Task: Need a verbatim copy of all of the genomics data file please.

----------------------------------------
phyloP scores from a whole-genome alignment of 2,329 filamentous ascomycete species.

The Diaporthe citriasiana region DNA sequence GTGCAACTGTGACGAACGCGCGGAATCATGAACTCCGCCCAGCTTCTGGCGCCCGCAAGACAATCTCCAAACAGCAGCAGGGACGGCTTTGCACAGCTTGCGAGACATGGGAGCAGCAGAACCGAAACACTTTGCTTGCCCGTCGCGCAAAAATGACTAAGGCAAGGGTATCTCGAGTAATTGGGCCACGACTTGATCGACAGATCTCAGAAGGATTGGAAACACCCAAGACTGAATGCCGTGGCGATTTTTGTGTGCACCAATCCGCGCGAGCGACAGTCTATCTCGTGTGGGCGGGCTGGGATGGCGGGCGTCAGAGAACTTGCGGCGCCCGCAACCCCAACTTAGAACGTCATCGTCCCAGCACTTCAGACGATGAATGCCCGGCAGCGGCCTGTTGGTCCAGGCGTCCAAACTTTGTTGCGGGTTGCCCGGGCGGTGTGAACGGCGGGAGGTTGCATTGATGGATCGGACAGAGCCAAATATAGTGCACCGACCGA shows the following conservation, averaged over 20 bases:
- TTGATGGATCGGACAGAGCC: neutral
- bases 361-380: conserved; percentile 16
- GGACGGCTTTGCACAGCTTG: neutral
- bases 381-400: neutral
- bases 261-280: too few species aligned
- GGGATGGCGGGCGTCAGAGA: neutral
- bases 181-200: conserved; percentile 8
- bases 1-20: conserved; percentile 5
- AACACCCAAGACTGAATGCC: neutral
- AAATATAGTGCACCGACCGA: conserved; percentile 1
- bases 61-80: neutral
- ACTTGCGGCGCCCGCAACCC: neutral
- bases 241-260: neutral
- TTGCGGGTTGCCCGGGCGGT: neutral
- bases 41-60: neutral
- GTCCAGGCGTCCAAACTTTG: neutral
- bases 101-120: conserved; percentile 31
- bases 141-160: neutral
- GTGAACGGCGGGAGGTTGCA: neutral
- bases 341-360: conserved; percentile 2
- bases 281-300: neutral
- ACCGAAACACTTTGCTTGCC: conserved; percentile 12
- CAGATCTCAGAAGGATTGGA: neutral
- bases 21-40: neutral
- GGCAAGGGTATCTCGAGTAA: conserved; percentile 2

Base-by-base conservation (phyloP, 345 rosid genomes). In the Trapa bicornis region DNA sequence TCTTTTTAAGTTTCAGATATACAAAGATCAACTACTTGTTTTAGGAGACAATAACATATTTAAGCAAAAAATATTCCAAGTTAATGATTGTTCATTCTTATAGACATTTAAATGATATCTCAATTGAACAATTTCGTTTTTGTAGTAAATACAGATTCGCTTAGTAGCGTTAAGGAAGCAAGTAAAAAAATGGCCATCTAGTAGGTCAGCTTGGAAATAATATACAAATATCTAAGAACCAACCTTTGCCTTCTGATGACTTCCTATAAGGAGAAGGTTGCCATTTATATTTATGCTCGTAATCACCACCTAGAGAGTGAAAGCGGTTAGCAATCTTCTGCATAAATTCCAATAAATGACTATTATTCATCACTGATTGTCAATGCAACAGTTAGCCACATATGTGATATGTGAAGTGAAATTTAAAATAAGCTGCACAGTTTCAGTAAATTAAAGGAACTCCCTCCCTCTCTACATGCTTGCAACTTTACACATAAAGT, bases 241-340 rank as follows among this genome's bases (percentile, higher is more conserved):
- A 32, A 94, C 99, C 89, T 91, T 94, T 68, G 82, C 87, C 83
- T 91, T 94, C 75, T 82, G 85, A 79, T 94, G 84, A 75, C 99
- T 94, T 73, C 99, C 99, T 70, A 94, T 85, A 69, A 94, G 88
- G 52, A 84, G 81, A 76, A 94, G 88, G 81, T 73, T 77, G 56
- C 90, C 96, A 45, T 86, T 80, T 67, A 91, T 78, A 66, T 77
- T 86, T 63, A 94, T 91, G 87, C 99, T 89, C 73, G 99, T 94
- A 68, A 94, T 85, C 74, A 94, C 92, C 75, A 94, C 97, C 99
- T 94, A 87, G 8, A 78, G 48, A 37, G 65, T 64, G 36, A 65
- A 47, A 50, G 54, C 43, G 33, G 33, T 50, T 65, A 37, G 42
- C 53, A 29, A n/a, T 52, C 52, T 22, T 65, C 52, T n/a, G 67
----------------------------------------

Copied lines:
phyloP scores from a whole-genome alignment of 2,329 filamentous ascomycete species.

The Diaporthe citriasiana region DNA sequence GTGCAACTGTGACGAACGCGCGGAATCATGAACTCCGCCCAGCTTCTGGCGCCCGCAAGACAATCTCCAAACAGCAGCAGGGACGGCTTTGCACAGCTTGCGAGACATGGGAGCAGCAGAACCGAAACACTTTGCTTGCCCGTCGCGCAAAAATGACTAAGGCAAGGGTATCTCGAGTAATTGGGCCACGACTTGATCGACAGATCTCAGAAGGATTGGAAACACCCAAGACTGAATGCCGTGGCGATTTTTGTGTGCACCAATCCGCGCGAGCGACAGTCTATCTCGTGTGGGCGGGCTGGGATGGCGGGCGTCAGAGAACTTGCGGCGCCCGCAACCCCAACTTAGAACGTCATCGTCCCAGCACTTCAGACGATGAATGCCCGGCAGCGGCCTGTTGGTCCAGGCGTCCAAACTTTGTTGCGGGTTGCCCGGGCGGTGTGAACGGCGGGAGGTTGCATTGATGGATCGGACAGAGCCAAATATAGTGCACCGACCGA shows the following conservation, averaged over 20 bases:
- TTGATGGATCGGACAGAGCC: neutral
- bases 361-380: conserved; percentile 16
- GGACGGCTTTGCACAGCTTG: neutral
- bases 381-400: neutral
- bases 261-280: too few species aligned
- GGGATGGCGGGCGTCAGAGA: neutral
- bases 181-200: conserved; percentile 8
- bases 1-20: conserved; percentile 5
- AACACCCAAGACTGAATGCC: neutral
- AAATATAGTGCACCGACCGA: conserved; percentile 1
- bases 61-80: neutral
- ACTTGCGGCGCCCGCAACCC: neutral
- bases 241-260: neutral
- TTGCGGGTTGCCCGGGCGGT: neutral
- bases 41-60: neutral
- GTCCAGGCGTCCAAACTTTG: neutral
- bases 101-120: conserved; percentile 31
- bases 141-160: neutral
- GTGAACGGCGGGAGGTTGCA: neutral
- bases 341-360: conserved; percentile 2
- bases 281-300: neutral
- ACCGAAACACTTTGCTTGCC: conserved; percentile 12
- CAGATCTCAGAAGGATTGGA: neutral
- bases 21-40: neutral
- GGCAAGGGTATCTCGAGTAA: conserved; percentile 2

Base-by-base conservation (phyloP, 345 rosid genomes). In the Trapa bicornis region DNA sequence TCTTTTTAAGTTTCAGATATACAAAGATCAACTACTTGTTTTAGGAGACAATAACATATTTAAGCAAAAAATATTCCAAGTTAATGATTGTTCATTCTTATAGACATTTAAATGATATCTCAATTGAACAATTTCGTTTTTGTAGTAAATACAGATTCGCTTAGTAGCGTTAAGGAAGCAAGTAAAAAAATGGCCATCTAGTAGGTCAGCTTGGAAATAATATACAAATATCTAAGAACCAACCTTTGCCTTCTGATGACTTCCTATAAGGAGAAGGTTGCCATTTATATTTATGCTCGTAATCACCACCTAGAGAGTGAAAGCGGTTAGCAATCTTCTGCATAAATTCCAATAAATGACTATTATTCATCACTGATTGTCAATGCAACAGTTAGCCACATATGTGATATGTGAAGTGAAATTTAAAATAAGCTGCACAGTTTCAGTAAATTAAAGGAACTCCCTCCCTCTCTACATGCTTGCAACTTTACACATAAAGT, bases 241-340 rank as follows among this genome's bases (percentile, higher is more conserved):
- A 32, A 94, C 99, C 89, T 91, T 94, T 68, G 82, C 87, C 83
- T 91, T 94, C 75, T 82, G 85, A 79, T 94, G 84, A 75, C 99
- T 94, T 73, C 99, C 99, T 70, A 94, T 85, A 69, A 94, G 88
- G 52, A 84, G 81, A 76, A 94, G 88, G 81, T 73, T 77, G 56
- C 90, C 96, A 45, T 86, T 80, T 67, A 91, T 78, A 66, T 77
- T 86, T 63, A 94, T 91, G 87, C 99, T 89, C 73, G 99, T 94
- A 68, A 94, T 85, C 74, A 94, C 92, C 75, A 94, C 97, C 99
- T 94, A 87, G 8, A 78, G 48, A 37, G 65, T 64, G 36, A 65
- A 47, A 50, G 54, C 43, G 33, G 33, T 50, T 65, A 37, G 42
- C 53, A 29, A n/a, T 52, C 52, T 22, T 65, C 52, T n/a, G 67